Dearest J. Julius,
I'm glad we got to know each other as adults. That sounds strange - let me rephrase it. I'm glad we got to know each other at age 19, me in my octopus T-shirt, you in your 12-piece suit, sitting together in your living room on camelbone chairs and sipping precisely the moment called for, both of us happy and young and full of love. I'm so grateful that we could share time in October when we were both doing so well; I'll always have splendid memories from that trip - you blanching endive and kale while I tuned the harpsichord in your kitchen, spending the night with Wolfgang Amadeus, your 5-foot stuffed owl, meeting your families and driving through your hometown in the glory of a late October afternoon, you pointing out the people and places that you loved, that love you still.
The last time we spoke, we had been planning to spend New Year's together. I'm sorry I ran off to California on you - I guess you ran off on us, too. The whole time this terrible thing has been happening, I've been wandering through mountains, on trains, living in cabins in distant places, unable to contact and connect with the people I love, especially you - and I suppose you were in a similar place, lost up in some distant mountain range or vast ocean, trying so hard to reach out but finding only open air and no words. I hope you could feel our love, that you still do. Like Ruth said earlier, I hope more than anything that you'll find at least one envelope not foiled by tea stains, hidden somewhere in your waistcoat with stamps and paper and pen and all - and you do, in your own way. It's true that you're gone, but you'll always be speaking through my words, moving with each of my steps, bringing people together the way you always have done with magic and grace. There is so much left here on earth that will always remind me of you, from Mozart to Lady Grey tea to our French Canadian grandmothers' meat pie. The world lost so much when you left. I am so sorry, friend.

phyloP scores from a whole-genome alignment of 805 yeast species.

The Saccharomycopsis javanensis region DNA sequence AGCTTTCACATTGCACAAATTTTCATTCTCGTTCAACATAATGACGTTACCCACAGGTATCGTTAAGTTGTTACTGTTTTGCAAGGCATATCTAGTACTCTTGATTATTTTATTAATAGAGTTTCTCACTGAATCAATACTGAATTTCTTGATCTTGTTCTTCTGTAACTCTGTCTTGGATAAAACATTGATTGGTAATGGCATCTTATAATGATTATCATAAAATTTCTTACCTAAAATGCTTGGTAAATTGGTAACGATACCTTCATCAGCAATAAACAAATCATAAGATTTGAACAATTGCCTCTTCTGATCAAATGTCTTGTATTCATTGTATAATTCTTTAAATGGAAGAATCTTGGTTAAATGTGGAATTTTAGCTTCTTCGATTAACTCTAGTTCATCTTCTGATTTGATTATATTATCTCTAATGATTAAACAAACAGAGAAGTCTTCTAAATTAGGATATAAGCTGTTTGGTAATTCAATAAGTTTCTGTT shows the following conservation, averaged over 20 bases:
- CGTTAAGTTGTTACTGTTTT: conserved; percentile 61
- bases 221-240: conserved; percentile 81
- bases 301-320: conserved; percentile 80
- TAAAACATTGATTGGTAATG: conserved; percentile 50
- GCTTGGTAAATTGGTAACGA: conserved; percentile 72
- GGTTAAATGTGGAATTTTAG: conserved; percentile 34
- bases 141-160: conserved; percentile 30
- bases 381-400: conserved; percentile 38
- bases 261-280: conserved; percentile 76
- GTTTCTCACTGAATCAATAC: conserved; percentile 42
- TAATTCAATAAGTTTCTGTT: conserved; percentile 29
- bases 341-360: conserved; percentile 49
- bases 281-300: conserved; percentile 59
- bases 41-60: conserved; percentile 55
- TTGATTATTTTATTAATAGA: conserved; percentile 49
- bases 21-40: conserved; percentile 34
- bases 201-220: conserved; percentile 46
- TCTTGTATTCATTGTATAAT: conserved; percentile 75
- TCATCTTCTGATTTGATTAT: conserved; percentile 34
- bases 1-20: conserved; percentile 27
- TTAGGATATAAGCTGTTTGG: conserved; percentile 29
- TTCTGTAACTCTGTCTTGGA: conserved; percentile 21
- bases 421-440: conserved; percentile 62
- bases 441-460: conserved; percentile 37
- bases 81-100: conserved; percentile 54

I visited you a few days after someone had been killed in a car accident right by your house, and I remember holding your hand as we crossed the street, grasping tightly for fear of losing one another on that little Brattleboro road. I've been holding your hand close to my heart ever since, and it's hard to believe that I could ever let you go. You taught me all I know about being a gentleman, and the love and friendship that you shared so freely with those you encountered will never, ever be forgotten. I love you, Julius. Be well, and until we meet again, I remain